Mapleton celebrates opening of Mapleton Parkway Trail

Mapleton celebrated the opening of the Mapleton Parkway Trail (Phase I) on Monday, July 11, 2016. The celebration included a ribbon-cutting ceremony, prize drawing, and inaugural trail ride/walk by citizens young and old.

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“Some of you have already been on the trail,” said Mayor Brian Wall. “And some of you have been asked to get off the trail. But after today, you can use it and we won’t bother you,” he joked.

Phase I of the Mapleton Parkway Trail has been about seven years in the planning. The trail begins at the mouth of Hobble Creek Canyon, near the Wayne Bartholomew Park. It ends at the far end of south Main Street in Mapleton – a distance of about five miles. Phase II (slated to begin construction next year) will connect the trail to Spanish Fork Canyon. It’s hoped that eventually, the Parkway Trail will be part of an interconnecting trail system that covering all of Utah Valley.

“We’re excited to offer such a great recreational opportunity to Mapleton citizens,” said Mayor Wall. “We’re especially excited that we could do the whole thing without any bonding or other debt. This trail will be enjoyed by generations to come. It’s so accessible. You can get from one end of town to the other on the trail. It’s a lot safer than being on the roads – especially for families with small children. We plan on making continuous improvements to the trail to ensure that it will be a great place for everyone to relax and enjoy being outside.”

Some of Mapleton’s smallest citizens came with their bikes to celebrate the opening of the trail. Gavin Miner, 8, was excited about the prize drawings which were part of the ribbon-cutting ceremony. “I’m excited that it goes all the way to the Springville pond (Bartholomew reservoir),” he said. His little brother Logan, 6, was likewise excited about riding on the trail.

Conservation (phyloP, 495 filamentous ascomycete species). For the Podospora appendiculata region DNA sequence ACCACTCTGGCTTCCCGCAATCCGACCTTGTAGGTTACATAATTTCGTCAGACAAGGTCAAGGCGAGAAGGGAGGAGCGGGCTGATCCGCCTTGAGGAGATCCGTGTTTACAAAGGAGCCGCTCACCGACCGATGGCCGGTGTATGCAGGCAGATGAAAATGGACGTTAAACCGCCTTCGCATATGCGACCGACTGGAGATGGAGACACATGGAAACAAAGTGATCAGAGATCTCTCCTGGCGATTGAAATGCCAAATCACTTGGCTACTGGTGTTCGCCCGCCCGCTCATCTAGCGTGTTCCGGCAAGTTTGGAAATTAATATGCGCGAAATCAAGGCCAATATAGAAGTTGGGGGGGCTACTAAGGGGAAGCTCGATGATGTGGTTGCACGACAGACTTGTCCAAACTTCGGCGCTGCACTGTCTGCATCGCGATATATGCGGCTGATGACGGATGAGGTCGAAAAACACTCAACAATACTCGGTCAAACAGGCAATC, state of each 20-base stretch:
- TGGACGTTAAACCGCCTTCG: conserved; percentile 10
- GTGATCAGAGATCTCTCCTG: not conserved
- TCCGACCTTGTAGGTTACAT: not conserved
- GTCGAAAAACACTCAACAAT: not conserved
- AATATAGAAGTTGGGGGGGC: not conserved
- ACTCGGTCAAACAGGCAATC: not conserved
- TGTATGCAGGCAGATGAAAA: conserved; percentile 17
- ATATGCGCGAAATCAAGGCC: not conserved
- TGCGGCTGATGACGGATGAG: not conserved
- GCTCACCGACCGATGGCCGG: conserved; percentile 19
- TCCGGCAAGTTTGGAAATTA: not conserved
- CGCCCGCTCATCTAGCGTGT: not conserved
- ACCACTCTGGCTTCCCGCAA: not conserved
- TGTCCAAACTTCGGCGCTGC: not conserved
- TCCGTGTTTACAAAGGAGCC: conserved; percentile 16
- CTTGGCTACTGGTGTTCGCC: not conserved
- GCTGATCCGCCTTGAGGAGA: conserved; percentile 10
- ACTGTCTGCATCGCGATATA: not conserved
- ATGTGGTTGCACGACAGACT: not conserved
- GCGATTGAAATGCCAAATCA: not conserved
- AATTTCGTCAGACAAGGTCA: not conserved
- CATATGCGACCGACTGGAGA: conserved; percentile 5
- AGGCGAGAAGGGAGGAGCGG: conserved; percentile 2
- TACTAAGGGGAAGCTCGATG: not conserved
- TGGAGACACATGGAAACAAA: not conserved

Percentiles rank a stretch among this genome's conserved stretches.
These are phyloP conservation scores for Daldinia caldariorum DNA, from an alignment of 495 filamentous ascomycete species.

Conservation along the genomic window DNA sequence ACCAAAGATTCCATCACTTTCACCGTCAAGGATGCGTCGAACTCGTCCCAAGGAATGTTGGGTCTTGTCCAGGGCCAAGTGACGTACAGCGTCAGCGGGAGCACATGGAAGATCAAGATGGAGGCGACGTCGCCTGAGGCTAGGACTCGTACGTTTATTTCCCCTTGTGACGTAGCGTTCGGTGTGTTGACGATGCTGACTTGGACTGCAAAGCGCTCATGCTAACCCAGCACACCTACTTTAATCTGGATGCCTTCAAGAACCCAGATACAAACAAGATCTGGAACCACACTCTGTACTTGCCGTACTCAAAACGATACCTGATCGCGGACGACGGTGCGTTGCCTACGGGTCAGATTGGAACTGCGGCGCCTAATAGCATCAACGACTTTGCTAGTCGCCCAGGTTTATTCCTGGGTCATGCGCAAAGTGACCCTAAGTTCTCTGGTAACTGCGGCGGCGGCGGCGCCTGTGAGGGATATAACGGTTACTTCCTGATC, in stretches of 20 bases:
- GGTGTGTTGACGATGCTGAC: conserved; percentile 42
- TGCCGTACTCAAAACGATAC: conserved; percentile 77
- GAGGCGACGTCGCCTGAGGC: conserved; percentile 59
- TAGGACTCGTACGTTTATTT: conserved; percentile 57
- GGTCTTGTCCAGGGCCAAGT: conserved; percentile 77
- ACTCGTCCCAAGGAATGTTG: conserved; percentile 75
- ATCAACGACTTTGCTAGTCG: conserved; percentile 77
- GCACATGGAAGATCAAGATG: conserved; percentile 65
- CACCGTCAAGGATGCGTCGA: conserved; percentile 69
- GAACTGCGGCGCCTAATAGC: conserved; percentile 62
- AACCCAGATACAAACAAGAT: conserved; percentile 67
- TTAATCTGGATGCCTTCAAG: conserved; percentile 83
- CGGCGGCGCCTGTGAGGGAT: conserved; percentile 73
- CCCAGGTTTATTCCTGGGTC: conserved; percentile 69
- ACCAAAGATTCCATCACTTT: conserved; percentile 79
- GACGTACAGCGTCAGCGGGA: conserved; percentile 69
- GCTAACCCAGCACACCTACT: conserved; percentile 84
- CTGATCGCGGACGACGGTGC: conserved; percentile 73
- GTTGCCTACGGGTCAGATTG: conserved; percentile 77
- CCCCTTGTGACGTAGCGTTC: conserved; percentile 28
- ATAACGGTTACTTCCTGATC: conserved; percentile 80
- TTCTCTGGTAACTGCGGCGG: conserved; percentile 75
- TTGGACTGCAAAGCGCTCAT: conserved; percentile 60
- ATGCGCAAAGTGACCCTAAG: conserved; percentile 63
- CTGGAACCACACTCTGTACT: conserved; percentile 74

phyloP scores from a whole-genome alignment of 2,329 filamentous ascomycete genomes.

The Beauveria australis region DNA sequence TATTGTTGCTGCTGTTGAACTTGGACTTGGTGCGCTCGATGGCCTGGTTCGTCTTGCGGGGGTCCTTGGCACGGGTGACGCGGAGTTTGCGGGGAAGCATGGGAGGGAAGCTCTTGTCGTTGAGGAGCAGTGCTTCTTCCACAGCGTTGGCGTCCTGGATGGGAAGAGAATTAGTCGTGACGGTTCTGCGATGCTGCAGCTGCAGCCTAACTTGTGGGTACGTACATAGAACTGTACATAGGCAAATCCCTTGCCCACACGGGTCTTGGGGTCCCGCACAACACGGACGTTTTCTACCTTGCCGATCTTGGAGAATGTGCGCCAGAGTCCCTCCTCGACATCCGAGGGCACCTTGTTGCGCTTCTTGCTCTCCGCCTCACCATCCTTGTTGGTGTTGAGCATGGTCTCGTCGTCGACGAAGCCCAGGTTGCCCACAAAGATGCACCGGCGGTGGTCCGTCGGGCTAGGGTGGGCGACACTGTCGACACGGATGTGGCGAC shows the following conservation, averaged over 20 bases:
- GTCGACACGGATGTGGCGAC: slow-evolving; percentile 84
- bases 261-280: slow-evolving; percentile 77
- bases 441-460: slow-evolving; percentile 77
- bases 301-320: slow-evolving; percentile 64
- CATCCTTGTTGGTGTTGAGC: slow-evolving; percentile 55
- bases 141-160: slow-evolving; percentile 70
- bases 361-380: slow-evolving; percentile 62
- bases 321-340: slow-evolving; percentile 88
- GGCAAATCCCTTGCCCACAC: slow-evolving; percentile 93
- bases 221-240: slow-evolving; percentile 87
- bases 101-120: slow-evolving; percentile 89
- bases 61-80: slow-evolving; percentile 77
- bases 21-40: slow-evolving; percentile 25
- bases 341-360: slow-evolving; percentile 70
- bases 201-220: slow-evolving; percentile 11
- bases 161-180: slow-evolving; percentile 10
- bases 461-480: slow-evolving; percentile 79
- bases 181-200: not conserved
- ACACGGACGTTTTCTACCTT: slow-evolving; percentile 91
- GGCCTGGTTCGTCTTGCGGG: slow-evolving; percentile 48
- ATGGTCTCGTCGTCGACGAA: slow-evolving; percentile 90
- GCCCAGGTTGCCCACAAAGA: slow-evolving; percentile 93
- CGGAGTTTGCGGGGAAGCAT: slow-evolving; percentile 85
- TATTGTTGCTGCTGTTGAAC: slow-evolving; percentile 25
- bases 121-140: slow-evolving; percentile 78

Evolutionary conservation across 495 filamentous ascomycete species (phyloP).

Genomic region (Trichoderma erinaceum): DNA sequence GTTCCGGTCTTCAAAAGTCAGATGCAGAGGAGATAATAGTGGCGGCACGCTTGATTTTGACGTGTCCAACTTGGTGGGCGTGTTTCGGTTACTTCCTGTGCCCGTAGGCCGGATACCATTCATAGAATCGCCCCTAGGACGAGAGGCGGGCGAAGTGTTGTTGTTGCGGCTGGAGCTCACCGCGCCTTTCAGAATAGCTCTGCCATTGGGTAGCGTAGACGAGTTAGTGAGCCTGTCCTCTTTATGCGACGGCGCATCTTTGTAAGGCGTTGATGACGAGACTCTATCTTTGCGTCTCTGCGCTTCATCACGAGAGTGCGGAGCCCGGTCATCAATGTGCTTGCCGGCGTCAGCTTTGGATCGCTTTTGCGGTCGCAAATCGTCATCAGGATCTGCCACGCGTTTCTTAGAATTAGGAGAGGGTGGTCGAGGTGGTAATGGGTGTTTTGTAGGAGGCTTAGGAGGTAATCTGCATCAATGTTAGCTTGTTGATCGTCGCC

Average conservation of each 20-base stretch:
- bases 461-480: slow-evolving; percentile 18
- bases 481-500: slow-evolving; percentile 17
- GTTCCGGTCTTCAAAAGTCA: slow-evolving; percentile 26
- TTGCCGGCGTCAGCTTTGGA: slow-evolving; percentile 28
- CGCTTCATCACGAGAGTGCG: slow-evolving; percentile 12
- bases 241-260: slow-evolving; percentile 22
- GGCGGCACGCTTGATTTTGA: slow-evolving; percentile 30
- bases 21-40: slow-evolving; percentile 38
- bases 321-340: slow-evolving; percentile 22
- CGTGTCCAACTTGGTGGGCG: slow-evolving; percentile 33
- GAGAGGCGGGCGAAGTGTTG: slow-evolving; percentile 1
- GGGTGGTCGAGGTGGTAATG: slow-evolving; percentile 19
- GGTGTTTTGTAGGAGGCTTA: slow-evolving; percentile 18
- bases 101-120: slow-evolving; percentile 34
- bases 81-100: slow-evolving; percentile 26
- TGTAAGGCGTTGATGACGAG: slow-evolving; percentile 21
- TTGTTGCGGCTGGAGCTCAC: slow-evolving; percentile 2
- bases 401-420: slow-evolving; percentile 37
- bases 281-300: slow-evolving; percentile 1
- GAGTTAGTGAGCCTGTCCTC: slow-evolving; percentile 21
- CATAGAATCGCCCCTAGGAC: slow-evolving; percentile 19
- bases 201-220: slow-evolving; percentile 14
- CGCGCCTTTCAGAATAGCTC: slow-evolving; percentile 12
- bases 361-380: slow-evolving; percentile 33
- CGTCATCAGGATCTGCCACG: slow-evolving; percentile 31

Mapleton City Police Chief John Jackson took a few minutes to emphasize safety precautions. “This is an awesome thing for our town,” he said. “And a few precautions can help everyone be safe. Before you head out on a hike or a ride, it’s always a good idea to let someone know where you’re going. Carrying identification, including any medical information, is always a good idea too. This trail is not open to motorized vehicles. Pets are welcome, but must be kept on a leash. And if you’re biking, always wear a helmet – 74% of traumatic brain injuries occur when people aren’t wearing helmets.”

“Something like this trail doesn’t happen without a lot of help from a lot of people,” said Mayor Wall. He recognized the efforts of Mapleton City Council members; trail committee members; Mapleton City Staff; Mountainland Association of Governments; RB & G Engineering, COP Construction, and UDOT; the Bureau of Reclamation and Central Utah Water Conservancy District; and Springville City.

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